Researchers have been told to harness the power of digital technologies to help farmers connect with the information, resources and available markets successfully.
"Through these resources, we hope to revolutionise the way we do agriculture, from precision farming to e-extension services," Livestock PS Harry Kimtai said during an interview with the Star.
Kimtai said digital and artificial intelligence has been identified as one of the key technologies that can help revolutionalise agriculture in the era of climate change.
The PS noted that climate change is one of the biggest threats today, hence the need to develop innovative solutions, such as smart agriculture to mitigate adverse effects, and to ensure sustainable livelihoods, food and nutrition security for Kenyans.
He called for more funding to enhance agricultural research in an effort to ensure food security in the future.
Kimtai said without research on new varieties and technologies, it will be difficult for farmers to be able to increase productivity.
“Our focus is to support the Kenya Agriculture and Livestock Research Organisation (KALRO) to be able to do more research, release more products into the market, especially the latest varieties, so that farmers can benefit from the research.
“This can only be done if we direct more funding to the national research organisation,” the PS said.
He urged the private sector to get on board and commercialise the varieties being released by scientists so that the country can increase productivity.
KALRO director general Eliud Kireger said the common goal in research has been to increase agricultural productivity. In additions to building resilience to climate change risks among smallholder farmers and pastoral communities in Kenya.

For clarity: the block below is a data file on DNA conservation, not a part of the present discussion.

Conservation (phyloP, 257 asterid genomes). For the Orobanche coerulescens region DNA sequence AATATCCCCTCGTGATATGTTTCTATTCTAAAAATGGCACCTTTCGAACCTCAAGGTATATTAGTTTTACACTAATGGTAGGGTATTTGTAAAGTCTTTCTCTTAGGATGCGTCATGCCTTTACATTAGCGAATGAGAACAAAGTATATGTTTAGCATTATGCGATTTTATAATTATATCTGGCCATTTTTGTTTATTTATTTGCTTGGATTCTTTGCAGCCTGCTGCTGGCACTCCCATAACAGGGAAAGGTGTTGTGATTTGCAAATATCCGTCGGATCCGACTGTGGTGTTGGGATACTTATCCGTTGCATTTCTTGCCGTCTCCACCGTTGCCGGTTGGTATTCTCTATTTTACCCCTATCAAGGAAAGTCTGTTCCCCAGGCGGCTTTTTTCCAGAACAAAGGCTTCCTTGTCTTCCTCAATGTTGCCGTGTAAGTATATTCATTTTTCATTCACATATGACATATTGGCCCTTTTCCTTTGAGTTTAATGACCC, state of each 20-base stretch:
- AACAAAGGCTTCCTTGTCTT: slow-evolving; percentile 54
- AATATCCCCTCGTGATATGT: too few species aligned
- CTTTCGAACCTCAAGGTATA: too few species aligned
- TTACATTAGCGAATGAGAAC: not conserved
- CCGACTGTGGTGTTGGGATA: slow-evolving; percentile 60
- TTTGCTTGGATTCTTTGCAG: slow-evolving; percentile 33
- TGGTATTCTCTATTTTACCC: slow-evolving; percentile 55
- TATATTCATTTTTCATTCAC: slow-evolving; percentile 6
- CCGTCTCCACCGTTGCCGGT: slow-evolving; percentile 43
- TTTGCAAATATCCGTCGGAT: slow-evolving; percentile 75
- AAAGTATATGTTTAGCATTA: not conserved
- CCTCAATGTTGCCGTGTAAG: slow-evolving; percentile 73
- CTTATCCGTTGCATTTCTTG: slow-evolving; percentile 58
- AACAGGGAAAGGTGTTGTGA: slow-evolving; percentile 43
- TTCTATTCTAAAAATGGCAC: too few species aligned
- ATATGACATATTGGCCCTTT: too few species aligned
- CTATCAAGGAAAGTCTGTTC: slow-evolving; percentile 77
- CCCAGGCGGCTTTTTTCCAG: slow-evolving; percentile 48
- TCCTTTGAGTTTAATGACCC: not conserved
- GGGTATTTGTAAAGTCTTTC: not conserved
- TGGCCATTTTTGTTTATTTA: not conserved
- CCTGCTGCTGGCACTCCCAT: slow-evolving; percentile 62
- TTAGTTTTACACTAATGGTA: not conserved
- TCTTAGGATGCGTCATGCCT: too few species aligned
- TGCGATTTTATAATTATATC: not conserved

This he said is aimed at enabling them to become full players in specific value chains.
He said KALRO has continued to conduct research of strategic national importance to support the agricultural and livestock sector in Kenya.
"The main research has been evident in crops, livestock and cross cutting research programmes like environment and natural resource management, socio economics and policy development," Kireger said.
He explained emphasis on crop research has been on development of new drought resistant and high yielding climate smart technologies.
In livestock, research emphasis has been on adaptation strategies to minimise impacts of climate change, emerging livestock diseases, vaccine development to manage the diseases, and pasture establishment.
“The environment research programme ensures the integration of environmental issues into agricultural research. The importance of food security to the whole fabric of a society and nation cannot be understated. A food insecure nation cannot guarantee growth or development or the health of its citizens hence the need to revolutionise agriculture,” he said.